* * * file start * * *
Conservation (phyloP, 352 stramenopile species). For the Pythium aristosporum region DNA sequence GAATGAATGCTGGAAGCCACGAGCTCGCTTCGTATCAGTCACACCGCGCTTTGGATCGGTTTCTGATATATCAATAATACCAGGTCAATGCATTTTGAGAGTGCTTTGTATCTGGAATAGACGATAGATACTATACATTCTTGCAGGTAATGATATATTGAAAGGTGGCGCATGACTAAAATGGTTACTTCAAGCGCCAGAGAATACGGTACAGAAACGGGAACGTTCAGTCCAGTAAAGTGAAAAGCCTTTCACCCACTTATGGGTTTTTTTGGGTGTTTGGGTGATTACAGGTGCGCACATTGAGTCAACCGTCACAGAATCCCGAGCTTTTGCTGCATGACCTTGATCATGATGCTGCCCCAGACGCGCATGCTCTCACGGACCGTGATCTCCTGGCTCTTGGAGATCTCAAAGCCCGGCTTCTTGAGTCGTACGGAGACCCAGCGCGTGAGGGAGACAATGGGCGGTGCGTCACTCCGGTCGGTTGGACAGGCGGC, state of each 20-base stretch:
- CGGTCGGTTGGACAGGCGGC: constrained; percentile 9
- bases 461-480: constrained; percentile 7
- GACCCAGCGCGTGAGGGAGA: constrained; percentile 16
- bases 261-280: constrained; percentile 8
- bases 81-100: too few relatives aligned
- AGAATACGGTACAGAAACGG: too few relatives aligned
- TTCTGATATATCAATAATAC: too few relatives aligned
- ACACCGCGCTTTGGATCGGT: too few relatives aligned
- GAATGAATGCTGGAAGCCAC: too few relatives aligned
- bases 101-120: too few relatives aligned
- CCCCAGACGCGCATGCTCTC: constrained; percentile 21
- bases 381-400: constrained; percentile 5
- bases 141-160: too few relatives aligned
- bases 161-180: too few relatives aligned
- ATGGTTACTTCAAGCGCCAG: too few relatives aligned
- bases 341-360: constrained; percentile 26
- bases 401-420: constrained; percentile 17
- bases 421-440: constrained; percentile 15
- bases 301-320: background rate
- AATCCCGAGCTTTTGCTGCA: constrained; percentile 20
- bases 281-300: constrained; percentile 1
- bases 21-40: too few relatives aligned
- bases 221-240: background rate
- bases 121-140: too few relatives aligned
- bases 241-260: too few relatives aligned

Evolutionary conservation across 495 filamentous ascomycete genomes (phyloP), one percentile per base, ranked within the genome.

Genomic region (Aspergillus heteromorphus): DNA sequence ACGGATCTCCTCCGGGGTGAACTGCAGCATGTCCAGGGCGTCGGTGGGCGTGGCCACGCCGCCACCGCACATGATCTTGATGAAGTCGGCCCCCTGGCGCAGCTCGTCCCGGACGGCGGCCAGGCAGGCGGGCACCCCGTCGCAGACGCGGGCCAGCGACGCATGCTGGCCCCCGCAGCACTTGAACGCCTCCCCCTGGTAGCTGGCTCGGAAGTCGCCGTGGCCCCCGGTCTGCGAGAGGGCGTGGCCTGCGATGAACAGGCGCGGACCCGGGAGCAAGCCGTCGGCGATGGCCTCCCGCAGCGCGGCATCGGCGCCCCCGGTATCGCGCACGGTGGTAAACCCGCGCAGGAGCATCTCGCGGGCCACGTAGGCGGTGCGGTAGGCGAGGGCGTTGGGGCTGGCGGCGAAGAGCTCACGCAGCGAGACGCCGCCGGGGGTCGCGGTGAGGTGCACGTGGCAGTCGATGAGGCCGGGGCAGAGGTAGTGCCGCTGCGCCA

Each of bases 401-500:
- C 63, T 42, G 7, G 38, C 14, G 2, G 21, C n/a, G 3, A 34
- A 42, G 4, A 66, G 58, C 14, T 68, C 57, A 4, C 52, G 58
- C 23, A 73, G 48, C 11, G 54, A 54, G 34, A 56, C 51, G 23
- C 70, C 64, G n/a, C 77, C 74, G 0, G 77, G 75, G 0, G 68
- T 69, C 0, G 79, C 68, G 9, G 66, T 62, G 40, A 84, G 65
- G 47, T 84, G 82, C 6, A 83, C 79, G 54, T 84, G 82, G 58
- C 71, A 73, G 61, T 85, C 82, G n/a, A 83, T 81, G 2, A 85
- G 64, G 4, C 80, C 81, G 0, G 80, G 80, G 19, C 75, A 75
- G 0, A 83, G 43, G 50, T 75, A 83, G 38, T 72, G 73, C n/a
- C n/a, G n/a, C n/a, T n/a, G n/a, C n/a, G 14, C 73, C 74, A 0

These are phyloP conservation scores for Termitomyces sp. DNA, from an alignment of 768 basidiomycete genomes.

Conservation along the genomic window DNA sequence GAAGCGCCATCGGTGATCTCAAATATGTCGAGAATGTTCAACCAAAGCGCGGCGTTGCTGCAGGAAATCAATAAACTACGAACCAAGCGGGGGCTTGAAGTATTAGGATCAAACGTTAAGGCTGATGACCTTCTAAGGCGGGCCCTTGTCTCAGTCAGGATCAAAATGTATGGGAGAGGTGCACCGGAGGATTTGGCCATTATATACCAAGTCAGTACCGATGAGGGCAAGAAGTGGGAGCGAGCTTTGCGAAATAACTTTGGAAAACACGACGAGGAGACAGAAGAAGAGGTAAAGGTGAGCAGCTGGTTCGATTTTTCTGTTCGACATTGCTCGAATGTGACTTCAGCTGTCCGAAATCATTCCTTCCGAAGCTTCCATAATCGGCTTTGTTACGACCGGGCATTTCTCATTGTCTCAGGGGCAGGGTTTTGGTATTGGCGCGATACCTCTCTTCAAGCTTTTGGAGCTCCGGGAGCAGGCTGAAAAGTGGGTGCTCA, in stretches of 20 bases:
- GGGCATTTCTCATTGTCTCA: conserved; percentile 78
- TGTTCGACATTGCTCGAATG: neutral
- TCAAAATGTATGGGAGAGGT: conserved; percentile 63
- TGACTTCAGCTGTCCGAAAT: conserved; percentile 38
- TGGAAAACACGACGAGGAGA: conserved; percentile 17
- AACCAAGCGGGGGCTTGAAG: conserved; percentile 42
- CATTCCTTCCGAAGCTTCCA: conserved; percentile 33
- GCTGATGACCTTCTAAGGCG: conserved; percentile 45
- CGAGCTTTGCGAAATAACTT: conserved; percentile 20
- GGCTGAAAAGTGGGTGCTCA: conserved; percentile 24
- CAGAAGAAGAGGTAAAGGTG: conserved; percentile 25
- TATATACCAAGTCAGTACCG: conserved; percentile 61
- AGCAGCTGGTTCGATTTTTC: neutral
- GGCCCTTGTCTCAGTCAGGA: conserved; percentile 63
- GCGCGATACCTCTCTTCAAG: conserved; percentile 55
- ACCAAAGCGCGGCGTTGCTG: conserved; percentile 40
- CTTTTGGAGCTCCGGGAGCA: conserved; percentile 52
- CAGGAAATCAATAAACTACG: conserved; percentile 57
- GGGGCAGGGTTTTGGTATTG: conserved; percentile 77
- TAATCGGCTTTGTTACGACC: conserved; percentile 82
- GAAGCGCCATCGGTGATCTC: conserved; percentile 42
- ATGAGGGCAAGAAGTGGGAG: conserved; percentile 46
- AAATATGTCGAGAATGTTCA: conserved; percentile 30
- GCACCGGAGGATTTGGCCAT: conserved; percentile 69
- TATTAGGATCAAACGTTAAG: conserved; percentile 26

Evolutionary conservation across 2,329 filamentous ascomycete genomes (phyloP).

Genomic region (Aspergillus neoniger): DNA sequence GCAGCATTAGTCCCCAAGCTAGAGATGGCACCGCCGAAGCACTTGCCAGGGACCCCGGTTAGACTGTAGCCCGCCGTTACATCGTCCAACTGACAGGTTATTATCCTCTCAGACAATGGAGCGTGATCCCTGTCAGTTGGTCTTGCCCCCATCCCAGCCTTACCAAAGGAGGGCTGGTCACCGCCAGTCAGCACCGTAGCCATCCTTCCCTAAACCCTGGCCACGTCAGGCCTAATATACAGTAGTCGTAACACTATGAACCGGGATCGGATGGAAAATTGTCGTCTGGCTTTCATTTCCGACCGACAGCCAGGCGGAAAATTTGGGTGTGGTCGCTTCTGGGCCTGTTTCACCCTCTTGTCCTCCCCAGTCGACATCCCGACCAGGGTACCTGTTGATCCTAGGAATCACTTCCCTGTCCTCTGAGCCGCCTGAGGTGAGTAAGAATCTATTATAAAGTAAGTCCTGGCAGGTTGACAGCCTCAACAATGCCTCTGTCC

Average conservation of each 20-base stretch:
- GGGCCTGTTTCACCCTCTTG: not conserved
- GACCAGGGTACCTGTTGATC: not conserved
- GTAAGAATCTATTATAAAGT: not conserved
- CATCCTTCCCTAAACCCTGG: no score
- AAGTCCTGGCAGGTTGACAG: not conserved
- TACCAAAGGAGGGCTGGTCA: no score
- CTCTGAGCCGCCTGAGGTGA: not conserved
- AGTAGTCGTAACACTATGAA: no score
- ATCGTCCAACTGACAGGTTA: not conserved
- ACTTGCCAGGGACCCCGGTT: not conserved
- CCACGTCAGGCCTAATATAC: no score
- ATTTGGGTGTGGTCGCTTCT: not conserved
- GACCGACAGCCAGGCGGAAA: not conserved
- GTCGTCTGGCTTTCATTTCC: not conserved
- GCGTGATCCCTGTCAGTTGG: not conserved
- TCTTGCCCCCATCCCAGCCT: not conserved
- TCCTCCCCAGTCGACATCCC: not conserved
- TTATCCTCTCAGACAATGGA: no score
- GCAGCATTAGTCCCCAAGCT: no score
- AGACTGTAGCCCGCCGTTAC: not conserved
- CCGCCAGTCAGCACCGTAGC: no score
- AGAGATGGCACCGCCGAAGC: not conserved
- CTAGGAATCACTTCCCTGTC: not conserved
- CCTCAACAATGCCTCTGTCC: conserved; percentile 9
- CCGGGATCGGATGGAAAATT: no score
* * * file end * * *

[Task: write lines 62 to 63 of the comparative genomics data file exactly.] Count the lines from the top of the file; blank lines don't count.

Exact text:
- GAAGCGCCATCGGTGATCTC: conserved; percentile 42
- ATGAGGGCAAGAAGTGGGAG: conserved; percentile 46